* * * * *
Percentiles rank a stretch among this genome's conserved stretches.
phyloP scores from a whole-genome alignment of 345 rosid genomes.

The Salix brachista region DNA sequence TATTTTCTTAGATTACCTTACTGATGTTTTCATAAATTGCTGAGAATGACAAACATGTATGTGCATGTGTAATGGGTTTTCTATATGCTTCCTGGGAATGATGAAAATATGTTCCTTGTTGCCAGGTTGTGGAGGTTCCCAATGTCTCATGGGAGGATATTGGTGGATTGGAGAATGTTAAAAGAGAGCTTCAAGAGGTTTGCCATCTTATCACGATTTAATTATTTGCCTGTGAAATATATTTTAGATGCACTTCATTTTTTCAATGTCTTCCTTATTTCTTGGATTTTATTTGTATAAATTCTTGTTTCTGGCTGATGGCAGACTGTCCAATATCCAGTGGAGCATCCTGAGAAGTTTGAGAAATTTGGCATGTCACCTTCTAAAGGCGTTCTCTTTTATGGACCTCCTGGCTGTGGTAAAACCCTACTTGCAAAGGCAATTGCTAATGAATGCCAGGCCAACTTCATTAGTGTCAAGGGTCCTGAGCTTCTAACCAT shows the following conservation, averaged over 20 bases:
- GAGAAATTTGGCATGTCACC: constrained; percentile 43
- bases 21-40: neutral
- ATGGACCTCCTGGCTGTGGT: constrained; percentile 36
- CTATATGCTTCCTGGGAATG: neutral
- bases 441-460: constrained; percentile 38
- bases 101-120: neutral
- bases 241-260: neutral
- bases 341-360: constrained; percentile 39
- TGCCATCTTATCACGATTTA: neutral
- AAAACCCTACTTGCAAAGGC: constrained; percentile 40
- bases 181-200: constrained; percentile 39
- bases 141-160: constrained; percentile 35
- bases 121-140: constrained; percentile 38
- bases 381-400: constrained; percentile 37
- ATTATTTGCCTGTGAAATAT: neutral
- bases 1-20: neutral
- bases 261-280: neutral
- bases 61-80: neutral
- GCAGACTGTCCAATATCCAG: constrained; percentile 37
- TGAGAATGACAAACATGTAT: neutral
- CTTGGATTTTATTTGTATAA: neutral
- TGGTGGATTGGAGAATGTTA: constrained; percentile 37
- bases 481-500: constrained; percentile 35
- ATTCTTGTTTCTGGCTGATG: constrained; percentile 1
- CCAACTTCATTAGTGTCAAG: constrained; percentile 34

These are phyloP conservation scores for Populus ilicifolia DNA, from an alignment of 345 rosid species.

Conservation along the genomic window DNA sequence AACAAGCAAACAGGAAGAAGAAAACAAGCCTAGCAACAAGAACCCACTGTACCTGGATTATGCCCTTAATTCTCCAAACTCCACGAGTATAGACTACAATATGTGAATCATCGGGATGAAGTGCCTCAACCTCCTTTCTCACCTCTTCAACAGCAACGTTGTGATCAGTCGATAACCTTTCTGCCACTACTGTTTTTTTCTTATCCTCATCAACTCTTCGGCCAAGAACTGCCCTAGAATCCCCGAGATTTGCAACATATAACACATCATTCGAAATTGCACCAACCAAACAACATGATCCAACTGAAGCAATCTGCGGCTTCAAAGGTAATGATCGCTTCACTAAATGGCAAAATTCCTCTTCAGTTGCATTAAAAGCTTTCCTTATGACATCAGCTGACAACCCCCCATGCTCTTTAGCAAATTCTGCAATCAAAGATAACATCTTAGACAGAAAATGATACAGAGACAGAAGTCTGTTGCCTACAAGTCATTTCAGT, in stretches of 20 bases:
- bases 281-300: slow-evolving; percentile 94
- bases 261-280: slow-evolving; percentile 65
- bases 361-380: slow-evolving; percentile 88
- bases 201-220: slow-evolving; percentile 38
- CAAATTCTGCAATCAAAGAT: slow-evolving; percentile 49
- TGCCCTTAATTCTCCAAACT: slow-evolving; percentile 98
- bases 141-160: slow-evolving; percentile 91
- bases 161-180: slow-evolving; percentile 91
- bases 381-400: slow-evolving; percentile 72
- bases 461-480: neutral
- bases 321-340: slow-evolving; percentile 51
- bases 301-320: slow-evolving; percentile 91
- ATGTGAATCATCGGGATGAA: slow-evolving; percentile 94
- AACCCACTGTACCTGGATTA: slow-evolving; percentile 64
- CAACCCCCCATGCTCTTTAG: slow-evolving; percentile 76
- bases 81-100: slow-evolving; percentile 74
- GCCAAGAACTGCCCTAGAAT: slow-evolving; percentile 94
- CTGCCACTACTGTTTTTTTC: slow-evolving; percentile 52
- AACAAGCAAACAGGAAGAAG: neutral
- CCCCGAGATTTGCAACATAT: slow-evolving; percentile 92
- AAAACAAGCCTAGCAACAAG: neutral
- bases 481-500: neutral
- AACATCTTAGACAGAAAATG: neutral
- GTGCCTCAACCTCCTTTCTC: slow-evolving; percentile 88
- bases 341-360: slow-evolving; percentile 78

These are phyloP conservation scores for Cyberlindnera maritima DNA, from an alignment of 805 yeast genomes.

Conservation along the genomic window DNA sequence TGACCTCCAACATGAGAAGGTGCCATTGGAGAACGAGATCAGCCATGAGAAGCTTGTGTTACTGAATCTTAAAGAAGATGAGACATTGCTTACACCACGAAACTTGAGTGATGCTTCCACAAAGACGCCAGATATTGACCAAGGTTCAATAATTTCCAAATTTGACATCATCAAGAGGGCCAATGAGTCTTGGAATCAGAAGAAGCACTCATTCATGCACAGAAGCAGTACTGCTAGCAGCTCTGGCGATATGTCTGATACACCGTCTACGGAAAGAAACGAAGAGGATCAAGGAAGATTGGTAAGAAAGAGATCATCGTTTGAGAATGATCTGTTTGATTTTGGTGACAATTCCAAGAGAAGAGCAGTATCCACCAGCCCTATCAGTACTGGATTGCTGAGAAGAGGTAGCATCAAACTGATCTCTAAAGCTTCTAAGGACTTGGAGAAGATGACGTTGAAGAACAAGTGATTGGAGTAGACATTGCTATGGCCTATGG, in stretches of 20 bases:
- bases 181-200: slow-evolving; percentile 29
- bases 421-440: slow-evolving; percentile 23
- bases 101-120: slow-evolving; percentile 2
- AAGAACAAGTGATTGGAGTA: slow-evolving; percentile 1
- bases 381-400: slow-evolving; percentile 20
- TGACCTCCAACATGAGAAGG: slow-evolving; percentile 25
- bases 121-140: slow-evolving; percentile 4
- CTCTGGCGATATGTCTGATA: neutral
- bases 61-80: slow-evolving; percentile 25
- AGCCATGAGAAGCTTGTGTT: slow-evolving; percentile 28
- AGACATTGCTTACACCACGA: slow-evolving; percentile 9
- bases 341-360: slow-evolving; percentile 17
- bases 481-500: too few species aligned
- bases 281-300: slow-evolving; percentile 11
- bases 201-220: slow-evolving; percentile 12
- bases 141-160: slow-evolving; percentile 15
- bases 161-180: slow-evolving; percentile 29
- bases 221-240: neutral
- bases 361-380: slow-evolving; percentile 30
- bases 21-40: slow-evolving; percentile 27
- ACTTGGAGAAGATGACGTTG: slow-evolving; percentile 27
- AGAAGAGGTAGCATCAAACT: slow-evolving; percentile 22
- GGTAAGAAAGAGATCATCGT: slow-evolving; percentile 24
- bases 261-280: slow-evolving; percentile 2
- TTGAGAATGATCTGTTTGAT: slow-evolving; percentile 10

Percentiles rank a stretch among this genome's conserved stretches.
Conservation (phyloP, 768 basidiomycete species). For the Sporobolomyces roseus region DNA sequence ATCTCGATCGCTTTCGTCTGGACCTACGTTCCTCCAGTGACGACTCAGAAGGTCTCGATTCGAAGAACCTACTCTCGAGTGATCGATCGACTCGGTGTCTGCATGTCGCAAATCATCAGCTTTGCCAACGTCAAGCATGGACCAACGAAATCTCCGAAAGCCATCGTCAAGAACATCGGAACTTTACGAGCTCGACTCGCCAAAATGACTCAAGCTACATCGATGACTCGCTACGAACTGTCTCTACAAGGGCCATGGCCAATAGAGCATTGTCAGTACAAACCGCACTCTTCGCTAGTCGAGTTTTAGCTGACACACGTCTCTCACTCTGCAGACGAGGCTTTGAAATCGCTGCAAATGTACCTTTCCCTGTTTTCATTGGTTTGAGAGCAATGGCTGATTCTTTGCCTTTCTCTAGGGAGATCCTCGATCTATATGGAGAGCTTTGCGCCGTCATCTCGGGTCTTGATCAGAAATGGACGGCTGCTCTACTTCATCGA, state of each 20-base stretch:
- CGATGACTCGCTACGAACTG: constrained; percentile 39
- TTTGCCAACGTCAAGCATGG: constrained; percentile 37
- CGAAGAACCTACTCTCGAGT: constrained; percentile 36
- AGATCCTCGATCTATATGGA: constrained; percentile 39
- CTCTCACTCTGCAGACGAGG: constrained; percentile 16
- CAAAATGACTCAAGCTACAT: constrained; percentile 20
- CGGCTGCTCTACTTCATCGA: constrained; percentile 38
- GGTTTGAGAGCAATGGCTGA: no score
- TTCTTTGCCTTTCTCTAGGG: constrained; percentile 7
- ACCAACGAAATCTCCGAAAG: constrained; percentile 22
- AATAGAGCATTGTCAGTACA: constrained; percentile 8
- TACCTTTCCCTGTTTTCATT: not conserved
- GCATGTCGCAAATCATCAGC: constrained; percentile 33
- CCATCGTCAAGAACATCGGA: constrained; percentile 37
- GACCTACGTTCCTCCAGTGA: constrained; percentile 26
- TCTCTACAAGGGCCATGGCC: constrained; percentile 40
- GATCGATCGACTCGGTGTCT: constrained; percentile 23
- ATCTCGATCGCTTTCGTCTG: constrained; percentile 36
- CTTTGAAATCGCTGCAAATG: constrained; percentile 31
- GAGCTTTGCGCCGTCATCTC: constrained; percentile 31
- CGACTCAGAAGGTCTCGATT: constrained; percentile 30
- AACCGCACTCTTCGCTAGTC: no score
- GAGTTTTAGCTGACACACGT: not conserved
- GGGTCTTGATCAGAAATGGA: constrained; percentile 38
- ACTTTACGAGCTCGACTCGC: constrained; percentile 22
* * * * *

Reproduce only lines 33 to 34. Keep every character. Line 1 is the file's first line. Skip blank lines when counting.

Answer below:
- bases 361-380: slow-evolving; percentile 88
- bases 201-220: slow-evolving; percentile 38